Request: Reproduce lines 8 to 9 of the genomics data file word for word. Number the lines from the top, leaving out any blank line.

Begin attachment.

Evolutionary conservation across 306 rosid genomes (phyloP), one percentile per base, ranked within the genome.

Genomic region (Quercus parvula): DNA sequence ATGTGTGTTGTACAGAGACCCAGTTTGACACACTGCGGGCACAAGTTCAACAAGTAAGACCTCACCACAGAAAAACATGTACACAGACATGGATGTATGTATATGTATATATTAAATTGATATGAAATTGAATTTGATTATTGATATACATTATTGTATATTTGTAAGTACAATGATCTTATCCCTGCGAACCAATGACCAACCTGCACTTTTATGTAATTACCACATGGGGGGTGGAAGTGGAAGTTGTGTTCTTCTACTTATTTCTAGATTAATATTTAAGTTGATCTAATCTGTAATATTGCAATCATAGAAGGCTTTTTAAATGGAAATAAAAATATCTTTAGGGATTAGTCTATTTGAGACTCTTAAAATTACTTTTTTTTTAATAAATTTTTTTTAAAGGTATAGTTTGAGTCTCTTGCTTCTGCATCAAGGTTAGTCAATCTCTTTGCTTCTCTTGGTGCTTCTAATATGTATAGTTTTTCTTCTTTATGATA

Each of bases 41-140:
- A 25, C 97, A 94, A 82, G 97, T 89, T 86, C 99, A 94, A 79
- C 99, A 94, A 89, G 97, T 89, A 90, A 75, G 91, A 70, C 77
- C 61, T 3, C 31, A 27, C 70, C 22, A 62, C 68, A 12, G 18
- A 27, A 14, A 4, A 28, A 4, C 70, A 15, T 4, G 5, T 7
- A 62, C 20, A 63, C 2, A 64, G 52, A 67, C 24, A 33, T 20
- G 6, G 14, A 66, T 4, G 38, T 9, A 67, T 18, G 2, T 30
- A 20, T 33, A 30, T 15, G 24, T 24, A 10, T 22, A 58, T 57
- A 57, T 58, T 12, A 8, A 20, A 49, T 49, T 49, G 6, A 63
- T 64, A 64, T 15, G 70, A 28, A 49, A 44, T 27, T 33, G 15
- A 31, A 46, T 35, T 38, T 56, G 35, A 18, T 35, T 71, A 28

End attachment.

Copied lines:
- A 62, C 20, A 63, C 2, A 64, G 52, A 67, C 24, A 33, T 20
- G 6, G 14, A 66, T 4, G 38, T 9, A 67, T 18, G 2, T 30